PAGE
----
Social Media Addresses High Illiteracy Rates in China

As China continues to make progress in increasing access to education, a significant portion of the population remains illiterate, with approximately 2.7% unable to read, according to recent data. This equates to over 37 million people, many of whom are women, ethnic minorities, and working class individuals living in rural areas. These individuals often missed out on education due to previous financial constraints, with daughters often not receiving the same opportunities as sons. As a result, three-quarters of illiterate people in China are women, and many also have disabilities and live in remote regions.

This lack of education has had significant and long-lasting effects on the lives of these individuals, as they are often unable to access white-collar jobs and face challenges in completing basic daily tasks. They may also be reliant on their families and partners, leaving them vulnerable to mistreatment and abuse. While adult education centers in cities provide opportunities for marginalized groups to learn to read later in life, such resources are scarce in rural areas.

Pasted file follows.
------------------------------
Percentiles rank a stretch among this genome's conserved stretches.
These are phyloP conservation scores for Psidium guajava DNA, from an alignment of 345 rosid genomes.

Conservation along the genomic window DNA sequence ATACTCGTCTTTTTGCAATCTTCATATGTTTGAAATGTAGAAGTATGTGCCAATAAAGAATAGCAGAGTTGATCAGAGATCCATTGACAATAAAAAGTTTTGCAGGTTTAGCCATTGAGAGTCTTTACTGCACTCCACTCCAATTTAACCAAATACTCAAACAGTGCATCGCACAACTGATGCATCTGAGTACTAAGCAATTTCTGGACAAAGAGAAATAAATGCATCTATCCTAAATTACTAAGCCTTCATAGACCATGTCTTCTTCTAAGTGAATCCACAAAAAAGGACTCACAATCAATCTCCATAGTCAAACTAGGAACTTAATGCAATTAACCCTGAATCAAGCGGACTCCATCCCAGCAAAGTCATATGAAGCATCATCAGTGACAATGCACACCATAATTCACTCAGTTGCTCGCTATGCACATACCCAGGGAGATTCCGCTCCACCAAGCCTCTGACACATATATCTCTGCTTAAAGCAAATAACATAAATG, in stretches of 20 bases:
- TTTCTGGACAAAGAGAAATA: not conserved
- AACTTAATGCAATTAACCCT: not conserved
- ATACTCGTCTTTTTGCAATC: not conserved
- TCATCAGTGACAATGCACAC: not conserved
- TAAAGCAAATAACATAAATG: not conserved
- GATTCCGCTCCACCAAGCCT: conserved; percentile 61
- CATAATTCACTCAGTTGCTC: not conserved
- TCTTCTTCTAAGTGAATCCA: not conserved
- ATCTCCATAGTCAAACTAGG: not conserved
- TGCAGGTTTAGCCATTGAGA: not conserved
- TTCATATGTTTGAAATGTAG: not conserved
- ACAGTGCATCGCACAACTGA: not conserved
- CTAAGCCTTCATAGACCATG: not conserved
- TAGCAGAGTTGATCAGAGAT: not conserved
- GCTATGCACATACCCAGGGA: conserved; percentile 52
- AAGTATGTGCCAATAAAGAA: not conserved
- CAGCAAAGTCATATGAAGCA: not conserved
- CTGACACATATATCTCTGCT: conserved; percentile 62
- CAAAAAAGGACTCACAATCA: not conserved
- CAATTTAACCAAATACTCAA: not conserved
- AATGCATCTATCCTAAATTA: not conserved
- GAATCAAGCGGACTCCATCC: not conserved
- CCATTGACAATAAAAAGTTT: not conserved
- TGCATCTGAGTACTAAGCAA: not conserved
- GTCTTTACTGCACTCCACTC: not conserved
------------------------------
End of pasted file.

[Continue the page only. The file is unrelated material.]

However, the rise of social media platforms such as Kuaishou and Douyin (China’s version of TikTok) has allowed for the emergence of a grassroots movement aimed at addressing this issue. Over 100 individuals are now offering basic literacy classes through livestreamed sessions on these platforms, reaching large audiences, particularly among working-class women.

The success of these social media-based literacy programs highlights the potential for technology to bridge the education gap in China and provide opportunities for marginalized individuals. However, it also raises questions about the sustainability of such initiatives and the need for more comprehensive and long-term solutions to address illiteracy in the country. While technology can play a role in increasing access to education, it is important for authorities to also prioritize the development of in-person resources, particularly in rural areas, to ensure that all individuals have the opportunity to learn and succeed.

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